3. The acquirer contacts the card scheme of the cardholder’s credit card (such as Visa, Mastercard or Diners Club) to request authorization.
  4. The card scheme contacts the cardholder’s bank (the issuer) for confirmation.
  5. The issuer authorizes the payment. The processor relays the message back to the merchant (at the point of sale/payment gateway).

Pros of push payments

Reduced risk of refund requests and chargebacks because a customer is actively involved in payment at the point of sale. The need for authentication at the point of payment leaves less room for the payer to claim a wrongful charge.

Convenience and familiarity to the customer, who feels confident to submit payment using their chosen method (be it credit card, Apple Pay or direct deposit).

Increased security for merchants because digital payment processing often comes with fraud detection systems. Cashiers typically have a few methods of testing bank notes for authenticity upon receipt, too. 

Instant payment ensures merchants can confidently dispatch goods or provide services knowing they have been paid for.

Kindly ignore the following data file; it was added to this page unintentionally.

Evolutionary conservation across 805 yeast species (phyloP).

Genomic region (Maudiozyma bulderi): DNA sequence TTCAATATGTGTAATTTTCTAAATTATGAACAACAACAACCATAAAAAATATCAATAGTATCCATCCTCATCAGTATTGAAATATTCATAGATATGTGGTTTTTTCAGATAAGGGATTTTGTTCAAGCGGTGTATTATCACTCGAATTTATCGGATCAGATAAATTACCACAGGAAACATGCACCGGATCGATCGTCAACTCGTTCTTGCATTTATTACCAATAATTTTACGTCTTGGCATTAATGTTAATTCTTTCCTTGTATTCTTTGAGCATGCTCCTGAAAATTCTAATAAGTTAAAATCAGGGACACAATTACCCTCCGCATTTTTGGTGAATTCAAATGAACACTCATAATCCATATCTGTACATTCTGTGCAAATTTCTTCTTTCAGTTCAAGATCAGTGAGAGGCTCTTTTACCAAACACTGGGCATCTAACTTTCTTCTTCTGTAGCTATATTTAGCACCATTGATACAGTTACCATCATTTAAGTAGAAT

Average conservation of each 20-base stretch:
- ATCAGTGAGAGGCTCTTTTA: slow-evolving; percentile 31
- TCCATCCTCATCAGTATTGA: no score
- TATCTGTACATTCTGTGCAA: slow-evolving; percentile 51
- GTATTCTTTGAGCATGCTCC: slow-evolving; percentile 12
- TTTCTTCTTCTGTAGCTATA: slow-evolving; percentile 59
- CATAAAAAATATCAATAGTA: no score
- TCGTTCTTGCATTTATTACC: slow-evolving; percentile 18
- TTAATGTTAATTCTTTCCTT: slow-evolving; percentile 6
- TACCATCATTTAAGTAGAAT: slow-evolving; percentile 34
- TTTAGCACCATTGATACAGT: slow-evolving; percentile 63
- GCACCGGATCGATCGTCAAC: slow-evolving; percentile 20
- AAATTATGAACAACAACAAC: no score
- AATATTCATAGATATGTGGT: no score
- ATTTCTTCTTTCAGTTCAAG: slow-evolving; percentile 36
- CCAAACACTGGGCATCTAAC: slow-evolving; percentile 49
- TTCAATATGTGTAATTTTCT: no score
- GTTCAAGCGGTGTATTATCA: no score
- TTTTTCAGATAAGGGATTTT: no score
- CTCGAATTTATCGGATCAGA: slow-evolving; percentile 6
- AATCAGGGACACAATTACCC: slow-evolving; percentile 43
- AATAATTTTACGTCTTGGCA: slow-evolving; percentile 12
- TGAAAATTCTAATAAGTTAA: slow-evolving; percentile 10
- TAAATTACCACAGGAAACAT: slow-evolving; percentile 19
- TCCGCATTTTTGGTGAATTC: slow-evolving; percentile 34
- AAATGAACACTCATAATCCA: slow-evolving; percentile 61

Cons of push payments

Transaction fees apply if you are using almost any form of digital payment system. 

Risk of losing repeat business if your payment gateway does not retain cardholder details. Research found a concerning 30% of US online shoppers will abandon their carts if they have to re-enter their credit card details. By contrast, pull payment methods rely on stored payment details to automatically collect funds at regular intervals. 

What is a pull payment?

A pull payment happens when a payee triggers a transaction, instead of the payer. That means the organization expecting payment sends a request, and automatically collects the amount specified. These are also known as merchant-initiated transactions.

The clearest example is an ACH payment that covers your phone bill. Rather than logging into your bank account every month and sending $60 to T-Mobile, you agree to ongoing payments that don’t need any action on your part.

Pull payment process


The exact structure of a pull payment will depend on the specific method chosen. For the sake of simplicity, we will describe the steps of a Direct Debit mandate via ACH in the US. Using the centralized clearing facility in this way is standard practice for taking regular (or one-off) payments from a client. 

  1. The business presents a contract (known as a mandate) to the buyer, which sets out the payment terms.
  2. The buyer signs the contract, and provides their account information.
  3. The merchant submits the Direct Debit mandate to their payment services provider (PSP), with details of transaction amount(s) and frequency.
  4. PSP submits the mandate to the Originating Depository Financial Institution (ODFI) if they are separate entities.
  5. The ODFI contacts the ACH network to initiate the transaction.